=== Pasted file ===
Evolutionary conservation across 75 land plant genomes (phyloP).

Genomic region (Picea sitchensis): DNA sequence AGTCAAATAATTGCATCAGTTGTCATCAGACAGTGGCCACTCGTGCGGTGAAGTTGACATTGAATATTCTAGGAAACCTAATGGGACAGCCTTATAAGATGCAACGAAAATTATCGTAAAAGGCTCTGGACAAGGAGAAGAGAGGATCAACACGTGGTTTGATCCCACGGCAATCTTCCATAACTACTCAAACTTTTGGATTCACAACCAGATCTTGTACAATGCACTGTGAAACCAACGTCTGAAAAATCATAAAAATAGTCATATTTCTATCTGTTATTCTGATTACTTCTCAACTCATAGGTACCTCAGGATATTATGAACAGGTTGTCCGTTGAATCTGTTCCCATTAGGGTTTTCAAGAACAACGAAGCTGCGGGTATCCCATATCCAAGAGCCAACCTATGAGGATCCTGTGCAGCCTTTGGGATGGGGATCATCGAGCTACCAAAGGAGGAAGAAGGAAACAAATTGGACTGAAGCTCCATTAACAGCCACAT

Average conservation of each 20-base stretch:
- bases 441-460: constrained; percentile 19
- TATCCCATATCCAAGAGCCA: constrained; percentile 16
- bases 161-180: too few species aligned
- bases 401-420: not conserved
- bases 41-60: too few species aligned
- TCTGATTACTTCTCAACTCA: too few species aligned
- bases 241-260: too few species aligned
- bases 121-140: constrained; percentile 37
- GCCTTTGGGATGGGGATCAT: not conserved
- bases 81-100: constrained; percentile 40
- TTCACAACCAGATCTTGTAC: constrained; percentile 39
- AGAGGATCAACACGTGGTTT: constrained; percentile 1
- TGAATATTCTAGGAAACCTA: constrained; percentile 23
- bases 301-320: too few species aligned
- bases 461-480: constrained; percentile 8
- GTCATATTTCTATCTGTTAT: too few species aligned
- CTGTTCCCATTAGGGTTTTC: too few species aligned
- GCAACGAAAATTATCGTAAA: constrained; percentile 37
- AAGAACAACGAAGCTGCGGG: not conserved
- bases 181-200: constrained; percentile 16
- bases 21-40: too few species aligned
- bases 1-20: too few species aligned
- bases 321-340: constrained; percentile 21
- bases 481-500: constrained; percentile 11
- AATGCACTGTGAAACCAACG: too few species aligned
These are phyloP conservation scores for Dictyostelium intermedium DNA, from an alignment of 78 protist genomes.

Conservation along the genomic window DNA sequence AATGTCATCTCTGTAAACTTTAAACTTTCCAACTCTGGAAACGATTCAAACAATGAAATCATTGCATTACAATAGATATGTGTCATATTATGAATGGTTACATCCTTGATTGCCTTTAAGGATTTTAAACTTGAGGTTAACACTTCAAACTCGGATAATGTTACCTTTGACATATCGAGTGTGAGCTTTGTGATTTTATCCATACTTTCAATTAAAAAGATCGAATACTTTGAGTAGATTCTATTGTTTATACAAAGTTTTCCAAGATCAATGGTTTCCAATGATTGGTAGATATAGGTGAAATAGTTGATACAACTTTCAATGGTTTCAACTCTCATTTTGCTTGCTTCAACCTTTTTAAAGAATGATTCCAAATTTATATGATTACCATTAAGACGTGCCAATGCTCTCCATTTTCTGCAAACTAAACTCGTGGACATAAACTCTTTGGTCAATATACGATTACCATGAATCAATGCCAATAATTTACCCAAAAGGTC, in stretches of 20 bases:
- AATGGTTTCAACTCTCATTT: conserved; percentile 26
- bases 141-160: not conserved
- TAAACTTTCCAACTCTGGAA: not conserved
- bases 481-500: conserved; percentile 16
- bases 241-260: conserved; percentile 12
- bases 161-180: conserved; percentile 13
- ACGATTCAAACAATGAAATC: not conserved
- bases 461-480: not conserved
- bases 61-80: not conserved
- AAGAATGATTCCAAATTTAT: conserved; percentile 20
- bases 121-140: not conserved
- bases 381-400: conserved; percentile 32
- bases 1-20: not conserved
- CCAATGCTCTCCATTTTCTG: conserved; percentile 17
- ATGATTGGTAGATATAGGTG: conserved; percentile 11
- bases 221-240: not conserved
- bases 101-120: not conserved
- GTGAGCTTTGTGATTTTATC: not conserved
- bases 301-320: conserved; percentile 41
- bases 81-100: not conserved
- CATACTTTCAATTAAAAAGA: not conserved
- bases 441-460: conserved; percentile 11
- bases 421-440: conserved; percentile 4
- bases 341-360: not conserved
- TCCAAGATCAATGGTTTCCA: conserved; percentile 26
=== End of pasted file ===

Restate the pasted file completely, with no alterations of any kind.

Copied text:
Evolutionary conservation across 75 land plant genomes (phyloP).

Genomic region (Picea sitchensis): DNA sequence AGTCAAATAATTGCATCAGTTGTCATCAGACAGTGGCCACTCGTGCGGTGAAGTTGACATTGAATATTCTAGGAAACCTAATGGGACAGCCTTATAAGATGCAACGAAAATTATCGTAAAAGGCTCTGGACAAGGAGAAGAGAGGATCAACACGTGGTTTGATCCCACGGCAATCTTCCATAACTACTCAAACTTTTGGATTCACAACCAGATCTTGTACAATGCACTGTGAAACCAACGTCTGAAAAATCATAAAAATAGTCATATTTCTATCTGTTATTCTGATTACTTCTCAACTCATAGGTACCTCAGGATATTATGAACAGGTTGTCCGTTGAATCTGTTCCCATTAGGGTTTTCAAGAACAACGAAGCTGCGGGTATCCCATATCCAAGAGCCAACCTATGAGGATCCTGTGCAGCCTTTGGGATGGGGATCATCGAGCTACCAAAGGAGGAAGAAGGAAACAAATTGGACTGAAGCTCCATTAACAGCCACAT

Average conservation of each 20-base stretch:
- bases 441-460: constrained; percentile 19
- TATCCCATATCCAAGAGCCA: constrained; percentile 16
- bases 161-180: too few species aligned
- bases 401-420: not conserved
- bases 41-60: too few species aligned
- TCTGATTACTTCTCAACTCA: too few species aligned
- bases 241-260: too few species aligned
- bases 121-140: constrained; percentile 37
- GCCTTTGGGATGGGGATCAT: not conserved
- bases 81-100: constrained; percentile 40
- TTCACAACCAGATCTTGTAC: constrained; percentile 39
- AGAGGATCAACACGTGGTTT: constrained; percentile 1
- TGAATATTCTAGGAAACCTA: constrained; percentile 23
- bases 301-320: too few species aligned
- bases 461-480: constrained; percentile 8
- GTCATATTTCTATCTGTTAT: too few species aligned
- CTGTTCCCATTAGGGTTTTC: too few species aligned
- GCAACGAAAATTATCGTAAA: constrained; percentile 37
- AAGAACAACGAAGCTGCGGG: not conserved
- bases 181-200: constrained; percentile 16
- bases 21-40: too few species aligned
- bases 1-20: too few species aligned
- bases 321-340: constrained; percentile 21
- bases 481-500: constrained; percentile 11
- AATGCACTGTGAAACCAACG: too few species aligned
These are phyloP conservation scores for Dictyostelium intermedium DNA, from an alignment of 78 protist genomes.

Conservation along the genomic window DNA sequence AATGTCATCTCTGTAAACTTTAAACTTTCCAACTCTGGAAACGATTCAAACAATGAAATCATTGCATTACAATAGATATGTGTCATATTATGAATGGTTACATCCTTGATTGCCTTTAAGGATTTTAAACTTGAGGTTAACACTTCAAACTCGGATAATGTTACCTTTGACATATCGAGTGTGAGCTTTGTGATTTTATCCATACTTTCAATTAAAAAGATCGAATACTTTGAGTAGATTCTATTGTTTATACAAAGTTTTCCAAGATCAATGGTTTCCAATGATTGGTAGATATAGGTGAAATAGTTGATACAACTTTCAATGGTTTCAACTCTCATTTTGCTTGCTTCAACCTTTTTAAAGAATGATTCCAAATTTATATGATTACCATTAAGACGTGCCAATGCTCTCCATTTTCTGCAAACTAAACTCGTGGACATAAACTCTTTGGTCAATATACGATTACCATGAATCAATGCCAATAATTTACCCAAAAGGTC, in stretches of 20 bases:
- AATGGTTTCAACTCTCATTT: conserved; percentile 26
- bases 141-160: not conserved
- TAAACTTTCCAACTCTGGAA: not conserved
- bases 481-500: conserved; percentile 16
- bases 241-260: conserved; percentile 12
- bases 161-180: conserved; percentile 13
- ACGATTCAAACAATGAAATC: not conserved
- bases 461-480: not conserved
- bases 61-80: not conserved
- AAGAATGATTCCAAATTTAT: conserved; percentile 20
- bases 121-140: not conserved
- bases 381-400: conserved; percentile 32
- bases 1-20: not conserved
- CCAATGCTCTCCATTTTCTG: conserved; percentile 17
- ATGATTGGTAGATATAGGTG: conserved; percentile 11
- bases 221-240: not conserved
- bases 101-120: not conserved
- GTGAGCTTTGTGATTTTATC: not conserved
- bases 301-320: conserved; percentile 41
- bases 81-100: not conserved
- CATACTTTCAATTAAAAAGA: not conserved
- bases 441-460: conserved; percentile 11
- bases 421-440: conserved; percentile 4
- bases 341-360: not conserved
- TCCAAGATCAATGGTTTCCA: conserved; percentile 26